Jedi Padawan Reath Silas isn’t sure if he’s ready for an adventure. Yet he finds himself boarding a small ship en-route to might-as-well-be-nowhere instead of remaining in the Jedi Archives where he feels most at home. Why? Because his Master said so. He has no other choice.
But when the Great Disaster hits, Silas and his newfound companions find themselves on a much more dangerous journey. Dark side energy, questionable plants, and a galaxy thrust into unprecedented chaos await the crew of The Vessel at every turn ... and there's something even darker waiting to strike.
Claudia Gray's first High Republic novel is not her first go at a Star Wars story, and it shows. Prepare to meet a cast of characters you'll never want to leave behind and dive into a story full of mystery, high-stakes action, and answers to questions about the Jedi and the Sith that will only leave you with -- you guessed it -- more questions.
Padawan Reath Silas is being sent from the cosmopolitan galactic capital of Coruscant to the undeveloped frontier—and he couldn’t be less happy about it. He’d rather stay at the Jedi Temple, studying the archives. But when the ship he’s traveling on is knocked out of hyperspace in a galactic-wide disaster, Reath finds himself at the center of the action. The Jedi and their traveling companions find refuge on what appears to be an abandoned space station. But then strange things start happening, leading the Jedi to investigate the truth behind the mysterious station, a truth that could end in tragedy….
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Claudia Gray has a great track record when it comes to Star Wars books which is the main reason why I was so stoked for this book. Although it doesn’t quite live up to her other works like _Lost Stars_ and _Bloodline_, _Into the Dark_ does its part in establishing the High Republic era with new characters, enemies, locations, and so forth. Although I would personally rank the entertainment value rather low, I still believe it to be a necessary read if you are looking for world-building content surrounding this era.
Admittedly, this one started slower than most of the other Claudia Gray Star Wars books I’ve read, but once she set the proverbial table, the feast was more than worth it! By the middle third of the book, it becomes clear that not everything was as it seemed and there was a fresh surprise around every corner – and I read the last third of the book in a single sitting! We’re introduced to an entirely fresh cast of richly detailed characters and presented with an intricately woven plot. By the end, Gray ties all the arcs into satisfying conclusions while leaving open paths I hope we get to explore with this new band of heroes.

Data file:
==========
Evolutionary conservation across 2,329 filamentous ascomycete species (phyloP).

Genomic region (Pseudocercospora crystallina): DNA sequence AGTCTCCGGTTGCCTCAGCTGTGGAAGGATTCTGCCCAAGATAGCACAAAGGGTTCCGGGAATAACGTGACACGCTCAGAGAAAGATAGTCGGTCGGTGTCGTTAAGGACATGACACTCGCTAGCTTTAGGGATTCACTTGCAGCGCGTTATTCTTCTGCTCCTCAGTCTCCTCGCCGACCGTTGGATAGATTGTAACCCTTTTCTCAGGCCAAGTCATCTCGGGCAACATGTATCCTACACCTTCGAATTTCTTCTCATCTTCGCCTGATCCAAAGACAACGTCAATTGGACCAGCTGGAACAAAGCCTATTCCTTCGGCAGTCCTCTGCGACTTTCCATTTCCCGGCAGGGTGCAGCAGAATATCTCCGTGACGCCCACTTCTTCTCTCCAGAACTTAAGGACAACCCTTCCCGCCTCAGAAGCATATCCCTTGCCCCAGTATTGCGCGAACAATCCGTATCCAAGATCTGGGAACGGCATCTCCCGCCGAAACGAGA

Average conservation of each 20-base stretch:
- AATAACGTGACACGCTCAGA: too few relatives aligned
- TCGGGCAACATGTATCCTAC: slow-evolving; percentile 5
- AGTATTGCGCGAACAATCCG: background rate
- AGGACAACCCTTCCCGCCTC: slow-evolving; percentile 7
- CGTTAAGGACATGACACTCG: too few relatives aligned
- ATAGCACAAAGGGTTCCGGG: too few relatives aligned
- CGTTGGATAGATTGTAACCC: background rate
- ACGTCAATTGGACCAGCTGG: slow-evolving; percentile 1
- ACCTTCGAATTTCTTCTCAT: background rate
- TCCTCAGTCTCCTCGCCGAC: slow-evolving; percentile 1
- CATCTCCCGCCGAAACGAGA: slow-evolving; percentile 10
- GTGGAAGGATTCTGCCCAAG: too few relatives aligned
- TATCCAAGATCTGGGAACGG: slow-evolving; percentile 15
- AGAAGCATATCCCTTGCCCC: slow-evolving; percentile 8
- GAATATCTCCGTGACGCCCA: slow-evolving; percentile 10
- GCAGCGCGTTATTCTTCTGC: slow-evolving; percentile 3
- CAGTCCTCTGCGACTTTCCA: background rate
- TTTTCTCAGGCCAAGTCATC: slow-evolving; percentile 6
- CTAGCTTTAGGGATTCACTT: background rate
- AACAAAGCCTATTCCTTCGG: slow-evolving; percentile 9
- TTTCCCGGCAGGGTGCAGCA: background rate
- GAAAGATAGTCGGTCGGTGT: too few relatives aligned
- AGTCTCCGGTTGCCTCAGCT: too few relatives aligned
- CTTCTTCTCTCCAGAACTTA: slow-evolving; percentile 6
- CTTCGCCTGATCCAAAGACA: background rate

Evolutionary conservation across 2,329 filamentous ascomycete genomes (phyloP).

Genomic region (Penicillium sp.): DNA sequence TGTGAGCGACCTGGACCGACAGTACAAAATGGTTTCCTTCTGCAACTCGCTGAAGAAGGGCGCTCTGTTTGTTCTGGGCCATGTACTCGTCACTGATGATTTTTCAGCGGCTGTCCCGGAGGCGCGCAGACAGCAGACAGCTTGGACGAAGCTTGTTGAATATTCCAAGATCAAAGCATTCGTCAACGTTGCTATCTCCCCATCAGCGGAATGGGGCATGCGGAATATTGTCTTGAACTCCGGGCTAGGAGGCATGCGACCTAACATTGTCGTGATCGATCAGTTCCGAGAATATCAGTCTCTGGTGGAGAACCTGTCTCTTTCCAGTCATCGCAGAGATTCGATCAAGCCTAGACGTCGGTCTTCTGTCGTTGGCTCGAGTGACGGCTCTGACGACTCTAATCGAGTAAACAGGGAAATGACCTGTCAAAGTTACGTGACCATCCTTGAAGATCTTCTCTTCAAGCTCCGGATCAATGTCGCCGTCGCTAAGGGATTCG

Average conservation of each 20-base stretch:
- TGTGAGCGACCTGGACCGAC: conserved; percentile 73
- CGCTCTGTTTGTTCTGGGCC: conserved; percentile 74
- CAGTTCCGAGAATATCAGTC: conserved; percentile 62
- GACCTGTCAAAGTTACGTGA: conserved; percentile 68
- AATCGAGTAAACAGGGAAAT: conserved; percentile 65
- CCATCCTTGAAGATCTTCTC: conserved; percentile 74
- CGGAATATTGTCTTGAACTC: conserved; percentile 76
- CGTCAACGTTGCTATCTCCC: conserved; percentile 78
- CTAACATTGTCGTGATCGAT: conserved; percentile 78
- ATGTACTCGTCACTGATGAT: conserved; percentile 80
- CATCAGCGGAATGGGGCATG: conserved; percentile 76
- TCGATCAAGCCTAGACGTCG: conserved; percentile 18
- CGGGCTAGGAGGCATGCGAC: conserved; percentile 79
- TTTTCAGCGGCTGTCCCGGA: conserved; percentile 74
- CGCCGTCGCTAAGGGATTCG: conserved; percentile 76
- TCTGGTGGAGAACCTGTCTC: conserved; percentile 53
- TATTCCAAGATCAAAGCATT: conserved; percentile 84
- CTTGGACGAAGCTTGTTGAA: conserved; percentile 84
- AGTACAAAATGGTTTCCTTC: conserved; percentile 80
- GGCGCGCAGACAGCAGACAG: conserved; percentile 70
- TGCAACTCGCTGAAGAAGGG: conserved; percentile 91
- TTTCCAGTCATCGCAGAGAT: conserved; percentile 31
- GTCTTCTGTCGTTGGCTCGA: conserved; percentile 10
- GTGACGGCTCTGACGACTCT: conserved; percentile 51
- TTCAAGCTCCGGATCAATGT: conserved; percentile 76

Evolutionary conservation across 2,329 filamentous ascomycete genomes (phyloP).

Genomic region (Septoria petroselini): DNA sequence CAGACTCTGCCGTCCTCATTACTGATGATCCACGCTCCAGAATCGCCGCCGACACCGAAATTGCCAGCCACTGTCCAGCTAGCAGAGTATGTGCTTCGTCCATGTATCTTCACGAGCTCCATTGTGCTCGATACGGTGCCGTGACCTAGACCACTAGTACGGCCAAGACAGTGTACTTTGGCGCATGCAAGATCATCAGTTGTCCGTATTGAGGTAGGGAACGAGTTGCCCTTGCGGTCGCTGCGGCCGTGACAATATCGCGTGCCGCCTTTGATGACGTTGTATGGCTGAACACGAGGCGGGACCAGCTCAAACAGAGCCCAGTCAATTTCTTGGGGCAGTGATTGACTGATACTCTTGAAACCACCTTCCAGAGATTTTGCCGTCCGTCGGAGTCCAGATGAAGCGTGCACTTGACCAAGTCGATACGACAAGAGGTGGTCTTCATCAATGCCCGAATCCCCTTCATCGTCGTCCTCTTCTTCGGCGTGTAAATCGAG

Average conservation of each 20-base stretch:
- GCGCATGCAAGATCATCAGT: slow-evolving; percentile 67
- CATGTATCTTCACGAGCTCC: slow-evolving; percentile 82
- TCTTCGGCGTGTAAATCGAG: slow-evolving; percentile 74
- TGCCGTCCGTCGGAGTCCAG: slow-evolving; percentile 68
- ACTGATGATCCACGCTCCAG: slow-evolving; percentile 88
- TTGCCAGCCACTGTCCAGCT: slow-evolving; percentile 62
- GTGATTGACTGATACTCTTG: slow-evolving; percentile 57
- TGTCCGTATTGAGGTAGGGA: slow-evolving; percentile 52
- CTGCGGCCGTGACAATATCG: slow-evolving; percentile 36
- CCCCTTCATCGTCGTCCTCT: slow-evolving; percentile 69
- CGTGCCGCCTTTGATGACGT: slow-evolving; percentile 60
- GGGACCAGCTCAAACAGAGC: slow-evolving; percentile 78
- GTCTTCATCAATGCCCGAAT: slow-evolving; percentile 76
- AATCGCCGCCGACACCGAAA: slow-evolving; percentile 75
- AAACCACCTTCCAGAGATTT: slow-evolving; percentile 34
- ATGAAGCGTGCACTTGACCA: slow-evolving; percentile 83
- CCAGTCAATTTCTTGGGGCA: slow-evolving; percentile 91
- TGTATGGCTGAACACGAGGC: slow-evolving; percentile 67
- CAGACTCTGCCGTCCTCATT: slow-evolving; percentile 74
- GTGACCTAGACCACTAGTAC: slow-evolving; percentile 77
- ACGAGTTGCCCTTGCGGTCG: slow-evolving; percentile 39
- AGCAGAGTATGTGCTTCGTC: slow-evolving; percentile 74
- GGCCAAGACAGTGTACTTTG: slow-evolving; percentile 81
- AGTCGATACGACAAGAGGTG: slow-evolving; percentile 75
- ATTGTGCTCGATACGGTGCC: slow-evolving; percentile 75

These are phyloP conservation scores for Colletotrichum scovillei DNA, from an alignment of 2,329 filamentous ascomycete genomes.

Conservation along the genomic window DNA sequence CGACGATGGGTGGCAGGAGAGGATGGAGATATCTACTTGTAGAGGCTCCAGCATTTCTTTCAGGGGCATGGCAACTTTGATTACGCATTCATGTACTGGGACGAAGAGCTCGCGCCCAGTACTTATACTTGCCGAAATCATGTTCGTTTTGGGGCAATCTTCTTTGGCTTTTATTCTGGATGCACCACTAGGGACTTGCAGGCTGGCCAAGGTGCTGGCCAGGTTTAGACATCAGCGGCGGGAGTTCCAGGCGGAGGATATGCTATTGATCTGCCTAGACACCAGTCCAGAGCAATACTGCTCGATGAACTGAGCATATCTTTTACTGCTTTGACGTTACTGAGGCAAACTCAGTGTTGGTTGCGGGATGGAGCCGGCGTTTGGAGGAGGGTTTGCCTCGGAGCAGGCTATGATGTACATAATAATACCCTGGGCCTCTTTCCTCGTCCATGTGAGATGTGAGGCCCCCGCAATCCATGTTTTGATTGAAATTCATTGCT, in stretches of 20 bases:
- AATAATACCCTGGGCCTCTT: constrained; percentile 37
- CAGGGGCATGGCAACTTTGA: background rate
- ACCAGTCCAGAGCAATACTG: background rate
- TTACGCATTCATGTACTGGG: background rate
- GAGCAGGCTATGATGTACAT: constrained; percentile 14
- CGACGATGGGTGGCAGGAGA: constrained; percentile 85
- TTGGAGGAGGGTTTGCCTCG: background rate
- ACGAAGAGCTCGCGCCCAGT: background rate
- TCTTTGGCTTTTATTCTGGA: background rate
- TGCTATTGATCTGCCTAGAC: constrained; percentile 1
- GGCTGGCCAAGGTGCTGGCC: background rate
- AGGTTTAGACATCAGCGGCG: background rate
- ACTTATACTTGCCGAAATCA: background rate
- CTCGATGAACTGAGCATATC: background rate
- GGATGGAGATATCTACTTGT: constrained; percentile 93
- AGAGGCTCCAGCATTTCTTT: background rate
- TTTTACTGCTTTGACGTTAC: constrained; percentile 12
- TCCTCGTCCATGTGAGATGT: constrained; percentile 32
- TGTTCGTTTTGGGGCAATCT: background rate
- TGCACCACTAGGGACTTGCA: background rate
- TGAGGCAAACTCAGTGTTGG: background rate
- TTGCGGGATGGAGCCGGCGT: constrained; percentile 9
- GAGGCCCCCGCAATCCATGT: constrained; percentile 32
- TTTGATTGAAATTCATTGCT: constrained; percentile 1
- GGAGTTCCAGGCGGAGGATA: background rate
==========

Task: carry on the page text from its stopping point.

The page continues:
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With Into the Dark, Claudia Gray writes the story of bookworm/historian Reath Silas who is dragged into an adventure he would rather not take. Gray has cemented her place among the greatest Star Wars writers with masterpieces such as Lost Stars and Master and Apprentice. After making her home run debut with original characters Ciena Ree and Thane Kyrell, star-crossed lovers on opposite sides of the Galactic Civil War, Gray proceeded to write legacy characters for numerous consecutive books—Leia Organa, Qui-Gon Jinn, and Obi-Wan Kenobi. One of Gray’s strengths, however, is her creation of original characters. Drafting her to write a story with all-new characters in an all-new era is rife with possibilities.
Into the Dark excels in several key ways, firstly—its characters. The incorporation of Padawan relationships similar to what Gray established between Qui-Gon Jinn and Rael Aveross in Master and Apprentice is especially well-done. It’s very interesting to think about all-star, “illustrious” Jedi Dez Rydan through the perspective of Reath Silas. Both shared the same master and have a kinship of sorts, capitalizing on a strong element of Gray’s previous work. Furthermore, the massive cast of diverse Jedi is jaw-dropping, each with their own unique qualities. The two senior Jedi paired together on the main mission of the book, Orla Jareni and Cohmac Vitus, are exceptionally interesting original characters. They play off of one another with tremendous camaraderie and yet are vastly different. Orla is a Wayseeker, a Jedi who operates outside of the authority of the Council, who has taken such a path for reasons that are revealed through a series of flashbacks that take place periodically throughout the book. Cognac, like Reath, is a historian whose interest is piqued at the notion of being presented with unknown languages (which I love as a student of ancient languages myself)!
The mysterious setting was also another of the book’s strong points. I loved the mystery of the abandoned station, especially the arboretum. My imagination went wild with the thought of a plant-infested space station. Ultimately I wish they hadn’t spoiled the reveal of the villains with concept art on starwars.com, but hopefully that won’t be a detractor for everyone.
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